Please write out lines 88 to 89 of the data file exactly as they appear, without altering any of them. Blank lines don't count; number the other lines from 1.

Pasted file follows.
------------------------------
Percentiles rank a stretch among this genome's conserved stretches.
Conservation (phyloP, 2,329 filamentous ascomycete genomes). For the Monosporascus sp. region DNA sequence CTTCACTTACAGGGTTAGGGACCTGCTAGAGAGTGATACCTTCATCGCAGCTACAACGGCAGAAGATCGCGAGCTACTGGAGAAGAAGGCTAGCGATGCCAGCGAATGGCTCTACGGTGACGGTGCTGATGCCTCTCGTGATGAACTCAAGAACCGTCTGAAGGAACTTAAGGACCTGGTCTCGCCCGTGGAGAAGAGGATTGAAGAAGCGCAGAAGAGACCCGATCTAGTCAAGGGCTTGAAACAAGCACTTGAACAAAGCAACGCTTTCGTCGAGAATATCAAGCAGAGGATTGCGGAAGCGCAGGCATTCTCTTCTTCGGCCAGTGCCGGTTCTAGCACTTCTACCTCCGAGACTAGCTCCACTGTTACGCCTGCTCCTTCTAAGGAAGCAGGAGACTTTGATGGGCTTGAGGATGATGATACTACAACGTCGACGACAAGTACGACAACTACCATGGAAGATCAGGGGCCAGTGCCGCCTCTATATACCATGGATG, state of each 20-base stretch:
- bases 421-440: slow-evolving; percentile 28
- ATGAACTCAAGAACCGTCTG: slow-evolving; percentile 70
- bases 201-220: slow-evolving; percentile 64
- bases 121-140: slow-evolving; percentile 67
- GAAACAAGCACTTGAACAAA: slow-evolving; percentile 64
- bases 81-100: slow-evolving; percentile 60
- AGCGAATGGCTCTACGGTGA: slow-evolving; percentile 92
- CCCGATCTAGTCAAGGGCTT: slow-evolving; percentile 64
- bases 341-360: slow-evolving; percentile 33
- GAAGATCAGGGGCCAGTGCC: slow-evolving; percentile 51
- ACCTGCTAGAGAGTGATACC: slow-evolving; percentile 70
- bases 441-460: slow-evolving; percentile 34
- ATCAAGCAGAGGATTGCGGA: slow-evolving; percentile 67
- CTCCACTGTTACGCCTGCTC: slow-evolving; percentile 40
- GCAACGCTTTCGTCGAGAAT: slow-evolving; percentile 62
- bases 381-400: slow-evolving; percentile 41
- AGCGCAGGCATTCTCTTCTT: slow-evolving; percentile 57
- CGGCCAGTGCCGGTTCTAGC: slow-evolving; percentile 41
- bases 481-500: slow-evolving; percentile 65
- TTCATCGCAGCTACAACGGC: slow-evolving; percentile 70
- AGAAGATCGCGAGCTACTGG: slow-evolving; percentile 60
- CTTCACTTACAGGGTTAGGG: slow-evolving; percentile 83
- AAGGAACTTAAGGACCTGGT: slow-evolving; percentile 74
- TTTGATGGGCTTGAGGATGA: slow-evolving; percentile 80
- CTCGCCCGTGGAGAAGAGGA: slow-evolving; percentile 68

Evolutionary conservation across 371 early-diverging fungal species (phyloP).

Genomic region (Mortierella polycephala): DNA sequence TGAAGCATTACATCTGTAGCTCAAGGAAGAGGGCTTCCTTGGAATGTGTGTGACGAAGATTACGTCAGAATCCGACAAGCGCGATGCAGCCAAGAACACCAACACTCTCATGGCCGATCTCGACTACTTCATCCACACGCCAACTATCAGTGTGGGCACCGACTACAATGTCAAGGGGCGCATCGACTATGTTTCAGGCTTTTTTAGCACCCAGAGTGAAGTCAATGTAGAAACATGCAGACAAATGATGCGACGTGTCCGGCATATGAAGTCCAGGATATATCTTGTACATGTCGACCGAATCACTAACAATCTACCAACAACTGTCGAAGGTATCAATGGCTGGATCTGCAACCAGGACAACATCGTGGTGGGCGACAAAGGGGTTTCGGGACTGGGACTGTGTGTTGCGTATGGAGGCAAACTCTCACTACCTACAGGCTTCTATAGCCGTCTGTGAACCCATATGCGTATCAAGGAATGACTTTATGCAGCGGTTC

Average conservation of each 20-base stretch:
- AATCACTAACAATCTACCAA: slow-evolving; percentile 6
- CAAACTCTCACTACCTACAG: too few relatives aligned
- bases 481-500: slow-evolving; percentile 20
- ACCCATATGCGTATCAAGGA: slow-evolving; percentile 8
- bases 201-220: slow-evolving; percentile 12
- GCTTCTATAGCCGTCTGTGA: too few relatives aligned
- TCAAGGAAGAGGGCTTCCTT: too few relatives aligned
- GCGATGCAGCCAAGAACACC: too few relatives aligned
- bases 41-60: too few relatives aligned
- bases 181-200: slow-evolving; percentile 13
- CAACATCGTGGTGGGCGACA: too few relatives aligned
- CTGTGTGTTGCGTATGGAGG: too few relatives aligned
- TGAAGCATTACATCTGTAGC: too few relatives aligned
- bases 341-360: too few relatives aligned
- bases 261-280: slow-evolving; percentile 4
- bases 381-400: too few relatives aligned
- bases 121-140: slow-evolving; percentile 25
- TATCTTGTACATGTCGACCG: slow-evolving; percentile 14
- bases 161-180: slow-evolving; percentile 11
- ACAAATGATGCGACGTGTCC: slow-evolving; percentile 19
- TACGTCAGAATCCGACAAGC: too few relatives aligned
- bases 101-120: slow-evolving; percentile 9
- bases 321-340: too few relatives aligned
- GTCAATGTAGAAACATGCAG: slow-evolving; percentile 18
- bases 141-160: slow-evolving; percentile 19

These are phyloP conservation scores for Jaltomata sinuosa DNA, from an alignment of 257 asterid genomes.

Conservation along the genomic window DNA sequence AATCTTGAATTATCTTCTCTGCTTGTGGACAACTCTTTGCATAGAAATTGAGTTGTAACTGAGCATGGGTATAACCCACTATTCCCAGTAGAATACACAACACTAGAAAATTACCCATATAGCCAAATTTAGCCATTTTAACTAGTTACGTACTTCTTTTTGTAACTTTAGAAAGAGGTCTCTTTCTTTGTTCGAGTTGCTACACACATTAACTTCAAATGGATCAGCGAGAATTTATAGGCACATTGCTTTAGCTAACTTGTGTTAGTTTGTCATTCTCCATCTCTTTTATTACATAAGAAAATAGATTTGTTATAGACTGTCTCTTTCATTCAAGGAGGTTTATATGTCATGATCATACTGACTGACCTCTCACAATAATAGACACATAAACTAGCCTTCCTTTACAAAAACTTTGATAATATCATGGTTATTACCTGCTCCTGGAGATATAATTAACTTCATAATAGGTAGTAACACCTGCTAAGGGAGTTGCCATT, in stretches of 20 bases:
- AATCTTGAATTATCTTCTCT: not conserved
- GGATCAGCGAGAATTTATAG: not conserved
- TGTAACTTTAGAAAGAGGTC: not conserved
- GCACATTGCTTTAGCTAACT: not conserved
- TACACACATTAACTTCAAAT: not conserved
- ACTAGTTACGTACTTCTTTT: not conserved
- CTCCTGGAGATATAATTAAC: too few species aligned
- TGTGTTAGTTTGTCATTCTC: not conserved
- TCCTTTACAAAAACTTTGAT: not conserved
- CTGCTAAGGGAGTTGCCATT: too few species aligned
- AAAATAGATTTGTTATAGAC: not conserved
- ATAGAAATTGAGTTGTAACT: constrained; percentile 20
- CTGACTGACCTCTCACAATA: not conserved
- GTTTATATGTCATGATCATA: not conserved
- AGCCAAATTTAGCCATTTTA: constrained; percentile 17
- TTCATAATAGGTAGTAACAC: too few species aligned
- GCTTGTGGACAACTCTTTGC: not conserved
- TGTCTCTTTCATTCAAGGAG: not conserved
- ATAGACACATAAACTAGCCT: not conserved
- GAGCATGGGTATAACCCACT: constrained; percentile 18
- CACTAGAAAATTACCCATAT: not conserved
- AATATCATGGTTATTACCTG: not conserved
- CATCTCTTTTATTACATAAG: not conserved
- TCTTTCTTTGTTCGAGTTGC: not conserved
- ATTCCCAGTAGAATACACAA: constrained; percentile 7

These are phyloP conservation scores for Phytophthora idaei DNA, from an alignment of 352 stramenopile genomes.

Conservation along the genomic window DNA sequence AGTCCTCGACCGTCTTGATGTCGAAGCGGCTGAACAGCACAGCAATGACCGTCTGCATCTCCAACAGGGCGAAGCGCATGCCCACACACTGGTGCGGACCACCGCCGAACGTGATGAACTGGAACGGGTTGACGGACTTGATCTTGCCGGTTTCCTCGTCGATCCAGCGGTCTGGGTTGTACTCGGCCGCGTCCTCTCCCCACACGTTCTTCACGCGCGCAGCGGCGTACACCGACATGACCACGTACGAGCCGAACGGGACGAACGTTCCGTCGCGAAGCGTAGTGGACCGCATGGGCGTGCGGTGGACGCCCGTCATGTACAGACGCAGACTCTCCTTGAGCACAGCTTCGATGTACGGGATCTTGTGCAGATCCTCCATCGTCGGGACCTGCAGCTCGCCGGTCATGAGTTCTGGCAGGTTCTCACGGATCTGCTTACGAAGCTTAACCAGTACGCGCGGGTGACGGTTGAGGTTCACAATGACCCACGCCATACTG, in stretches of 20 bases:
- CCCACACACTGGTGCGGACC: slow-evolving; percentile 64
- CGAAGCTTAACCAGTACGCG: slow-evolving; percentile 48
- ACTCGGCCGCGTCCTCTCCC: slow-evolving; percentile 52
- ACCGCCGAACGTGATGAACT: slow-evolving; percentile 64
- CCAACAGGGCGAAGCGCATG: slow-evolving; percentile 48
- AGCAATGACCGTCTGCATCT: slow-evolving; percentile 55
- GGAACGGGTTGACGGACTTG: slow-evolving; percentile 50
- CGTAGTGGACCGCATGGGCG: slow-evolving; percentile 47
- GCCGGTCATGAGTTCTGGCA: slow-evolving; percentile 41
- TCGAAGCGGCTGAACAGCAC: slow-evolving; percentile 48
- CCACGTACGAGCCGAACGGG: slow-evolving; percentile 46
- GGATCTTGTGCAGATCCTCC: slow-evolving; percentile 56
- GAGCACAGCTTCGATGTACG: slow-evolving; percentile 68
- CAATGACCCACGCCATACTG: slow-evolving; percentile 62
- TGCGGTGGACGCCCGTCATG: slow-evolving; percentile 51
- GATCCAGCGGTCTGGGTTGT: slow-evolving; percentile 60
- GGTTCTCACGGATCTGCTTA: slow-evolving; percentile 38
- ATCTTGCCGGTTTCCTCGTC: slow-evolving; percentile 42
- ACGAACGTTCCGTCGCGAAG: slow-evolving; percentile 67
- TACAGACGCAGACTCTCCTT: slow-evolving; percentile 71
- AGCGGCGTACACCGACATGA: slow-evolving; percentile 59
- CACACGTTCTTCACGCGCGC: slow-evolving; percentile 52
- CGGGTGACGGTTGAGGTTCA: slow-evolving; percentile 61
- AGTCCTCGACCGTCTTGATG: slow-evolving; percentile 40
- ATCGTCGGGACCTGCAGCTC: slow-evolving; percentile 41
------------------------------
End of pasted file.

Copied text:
- ACCGCCGAACGTGATGAACT: slow-evolving; percentile 64
- CCAACAGGGCGAAGCGCATG: slow-evolving; percentile 48